Inquisition: Post mortem, 6 Apr 1317. 6 46. WILLIAM PAYNEL.

Writ, 6 April, 10 Edward II, and duplicate.

WILTS. Inq. Monday the feast of St. Mark, 10 Edward II.

Lutleton Paynel. The manor (extent given), held of the king in chief by service of a knight's fee, which service is assigned for the keeping of the castle of Devises for forty days at his own costs whenever there shall be war in those parts, and in time of peace it shall render 20s. yearly to the constable of the castle.

Knyhttone Paynel. The manor (extent given), held of Henry Heosee of Hertynges by service of a sparrow hawk or 2s. yearly.

He died on 1 April in the year aforesaid. John Paynel, his brother, aged 50 and more, is his next heir.

SURREY. Inq. 24 April, 10 Edward II. (defaced.)

Compton and Bromlegh. A messuage, 60a. arable, 60a. pasture, 2a. meadow, 60a. wood, 4l. 3s. 1d. rent, &c., held of Richard de Wyndesore as of his manor of Stanewelle by service of 1/4 knight's fee, 7s. yearly, and suit at the hundred of Godalmyng.

Westcote. The manor (extent given), held of the earl of Panbroch by service of 1d. yearly.

Heir as above, aged 40 and more.

SUSSEX. Inq. 18 April, 10 Edward II.

Wolbedynge. The manor (extent given), with the advowson of the church, held of the king in chief by service of carrying the standard of the footmen (vexillum pediclm') when he shall have come into that country in time of war, from the bridge called Shytebrugge to the bridge called Wolvardesbrugge or the reverse.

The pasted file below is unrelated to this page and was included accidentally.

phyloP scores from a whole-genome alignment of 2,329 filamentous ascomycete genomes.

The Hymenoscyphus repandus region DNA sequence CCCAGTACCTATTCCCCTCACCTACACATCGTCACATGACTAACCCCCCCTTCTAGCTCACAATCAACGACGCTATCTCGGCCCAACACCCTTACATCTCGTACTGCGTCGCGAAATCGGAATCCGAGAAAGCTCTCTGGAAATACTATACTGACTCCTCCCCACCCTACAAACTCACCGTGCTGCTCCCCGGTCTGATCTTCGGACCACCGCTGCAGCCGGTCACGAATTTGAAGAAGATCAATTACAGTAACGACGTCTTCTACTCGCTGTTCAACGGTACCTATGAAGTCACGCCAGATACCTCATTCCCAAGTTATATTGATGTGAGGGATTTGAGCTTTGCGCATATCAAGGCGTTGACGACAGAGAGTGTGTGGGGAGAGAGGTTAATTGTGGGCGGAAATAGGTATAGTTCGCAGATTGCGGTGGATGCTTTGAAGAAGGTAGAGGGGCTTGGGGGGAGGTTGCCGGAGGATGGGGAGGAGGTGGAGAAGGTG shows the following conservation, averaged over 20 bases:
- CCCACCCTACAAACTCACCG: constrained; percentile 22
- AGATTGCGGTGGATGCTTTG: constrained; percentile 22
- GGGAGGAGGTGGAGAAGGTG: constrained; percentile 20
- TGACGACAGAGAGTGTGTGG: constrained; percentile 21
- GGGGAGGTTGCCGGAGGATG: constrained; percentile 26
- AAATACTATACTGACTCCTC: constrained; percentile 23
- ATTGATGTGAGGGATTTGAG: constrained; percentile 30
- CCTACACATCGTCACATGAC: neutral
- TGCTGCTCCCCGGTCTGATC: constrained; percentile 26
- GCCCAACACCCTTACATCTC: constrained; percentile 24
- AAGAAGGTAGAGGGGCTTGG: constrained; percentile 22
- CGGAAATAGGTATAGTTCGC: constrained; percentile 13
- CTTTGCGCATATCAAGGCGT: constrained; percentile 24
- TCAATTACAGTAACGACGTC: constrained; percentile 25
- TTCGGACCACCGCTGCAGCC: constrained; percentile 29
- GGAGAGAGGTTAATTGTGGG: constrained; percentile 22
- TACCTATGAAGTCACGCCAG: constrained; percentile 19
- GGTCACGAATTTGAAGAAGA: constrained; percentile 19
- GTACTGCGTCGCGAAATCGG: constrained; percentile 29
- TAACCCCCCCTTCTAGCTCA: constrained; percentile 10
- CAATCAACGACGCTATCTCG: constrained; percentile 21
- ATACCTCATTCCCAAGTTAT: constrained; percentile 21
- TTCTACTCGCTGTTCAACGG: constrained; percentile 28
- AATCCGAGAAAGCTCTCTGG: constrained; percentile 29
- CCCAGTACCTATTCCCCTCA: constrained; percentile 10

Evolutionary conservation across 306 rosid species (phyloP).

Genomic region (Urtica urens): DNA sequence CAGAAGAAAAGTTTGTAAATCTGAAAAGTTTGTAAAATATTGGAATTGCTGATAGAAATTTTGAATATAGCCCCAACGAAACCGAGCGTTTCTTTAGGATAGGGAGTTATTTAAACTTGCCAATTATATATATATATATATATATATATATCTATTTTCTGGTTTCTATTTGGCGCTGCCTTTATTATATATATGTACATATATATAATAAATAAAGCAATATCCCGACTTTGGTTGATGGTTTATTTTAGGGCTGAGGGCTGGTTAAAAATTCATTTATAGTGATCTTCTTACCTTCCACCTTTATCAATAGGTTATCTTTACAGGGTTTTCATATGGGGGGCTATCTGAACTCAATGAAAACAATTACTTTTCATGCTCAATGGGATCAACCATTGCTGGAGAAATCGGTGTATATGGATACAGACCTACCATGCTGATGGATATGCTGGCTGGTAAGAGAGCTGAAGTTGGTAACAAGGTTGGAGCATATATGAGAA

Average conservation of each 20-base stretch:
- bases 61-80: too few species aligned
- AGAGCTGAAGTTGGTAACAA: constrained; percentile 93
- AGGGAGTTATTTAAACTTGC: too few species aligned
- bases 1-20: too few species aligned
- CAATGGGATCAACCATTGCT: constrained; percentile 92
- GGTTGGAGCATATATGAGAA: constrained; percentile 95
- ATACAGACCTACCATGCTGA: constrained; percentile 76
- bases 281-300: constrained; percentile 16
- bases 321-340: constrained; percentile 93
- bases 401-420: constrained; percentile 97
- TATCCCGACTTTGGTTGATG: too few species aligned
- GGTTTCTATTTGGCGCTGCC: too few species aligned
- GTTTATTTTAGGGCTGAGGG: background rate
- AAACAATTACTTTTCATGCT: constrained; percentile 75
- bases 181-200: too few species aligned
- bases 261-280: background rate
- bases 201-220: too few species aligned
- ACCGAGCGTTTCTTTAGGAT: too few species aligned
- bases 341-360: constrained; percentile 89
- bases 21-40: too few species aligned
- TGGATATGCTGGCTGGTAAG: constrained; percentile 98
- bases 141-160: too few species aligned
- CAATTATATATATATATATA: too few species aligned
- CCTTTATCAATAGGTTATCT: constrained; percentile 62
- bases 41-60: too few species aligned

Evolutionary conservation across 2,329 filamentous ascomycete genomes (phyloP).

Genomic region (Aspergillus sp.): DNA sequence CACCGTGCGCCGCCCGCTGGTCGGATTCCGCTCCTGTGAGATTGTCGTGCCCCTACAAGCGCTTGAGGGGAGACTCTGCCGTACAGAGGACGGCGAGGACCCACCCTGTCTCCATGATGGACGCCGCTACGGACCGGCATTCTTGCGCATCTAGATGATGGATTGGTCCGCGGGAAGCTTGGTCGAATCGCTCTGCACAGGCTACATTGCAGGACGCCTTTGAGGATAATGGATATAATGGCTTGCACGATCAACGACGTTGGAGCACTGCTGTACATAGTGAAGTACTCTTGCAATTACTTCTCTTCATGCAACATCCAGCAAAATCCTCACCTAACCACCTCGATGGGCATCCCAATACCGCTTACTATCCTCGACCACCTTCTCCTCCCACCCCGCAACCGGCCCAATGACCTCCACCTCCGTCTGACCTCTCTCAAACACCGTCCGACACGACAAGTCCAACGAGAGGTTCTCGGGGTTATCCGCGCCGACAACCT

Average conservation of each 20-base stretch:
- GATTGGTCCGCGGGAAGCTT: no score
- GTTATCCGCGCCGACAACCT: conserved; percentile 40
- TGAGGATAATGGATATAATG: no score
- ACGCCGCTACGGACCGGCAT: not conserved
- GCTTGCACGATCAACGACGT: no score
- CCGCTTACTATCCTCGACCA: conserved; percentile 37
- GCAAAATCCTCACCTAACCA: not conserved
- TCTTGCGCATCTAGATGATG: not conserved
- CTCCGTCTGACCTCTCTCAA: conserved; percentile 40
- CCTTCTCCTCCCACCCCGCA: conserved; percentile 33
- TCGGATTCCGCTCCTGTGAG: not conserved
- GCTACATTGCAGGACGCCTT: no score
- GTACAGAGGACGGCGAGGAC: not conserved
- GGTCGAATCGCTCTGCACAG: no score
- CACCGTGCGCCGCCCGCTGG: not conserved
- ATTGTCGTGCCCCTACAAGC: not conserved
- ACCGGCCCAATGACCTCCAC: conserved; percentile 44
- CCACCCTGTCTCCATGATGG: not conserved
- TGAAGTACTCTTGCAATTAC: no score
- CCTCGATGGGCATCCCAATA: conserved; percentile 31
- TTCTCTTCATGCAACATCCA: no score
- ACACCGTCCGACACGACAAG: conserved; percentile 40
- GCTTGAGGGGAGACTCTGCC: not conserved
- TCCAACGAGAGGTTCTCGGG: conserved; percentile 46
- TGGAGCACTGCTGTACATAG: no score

Ate Fure. The manor (extent given), held of Ralph le Kamays in chief by service of 4s. yearly.

Imhaghe by Putteworth. 10a. land held of Eva Dautry by service of a bolt (?) (petibuli) yearly.

Doneketone. A tenement with 26s. 8d. rent, held of the heirs of Henry de Percy by service of enclosing a perch of paling about the park of Petteworthe.

Hamtonet. The manor (extent given), held in chief of John de Sancto Johanne by service of 1/20 knight's fee, and suit of court at Halfnakede; 46a. arable and 20s. rent, &c., held of the bishop of Exeter of the manor of Chudeham by service of 10s. yearly; and a water-mill held of William de Sancto Georgio by service of 1d. yearly.

Manewode precinct. 8a. land called Seyhenhes (?) held of William le Taverner, lord of Hunstede, by service of 1d. yearly.

Heir as above, aged 60.

[SOUTHAMPTON.] Inq. 22 April, 10 Edward II.

Ochangre. The manor (extent given), held of the king in chief by serjeanty, by service of keeping the king's white pack of hounds (albam moetam canum) when he shall come into the forest of Wolvemere.

Aulton. 60a. arable, held of the king's ancient demesne of Aulton by service of rendering 9s. yearly to the farm of Aulton, and doing suit at the king's court there.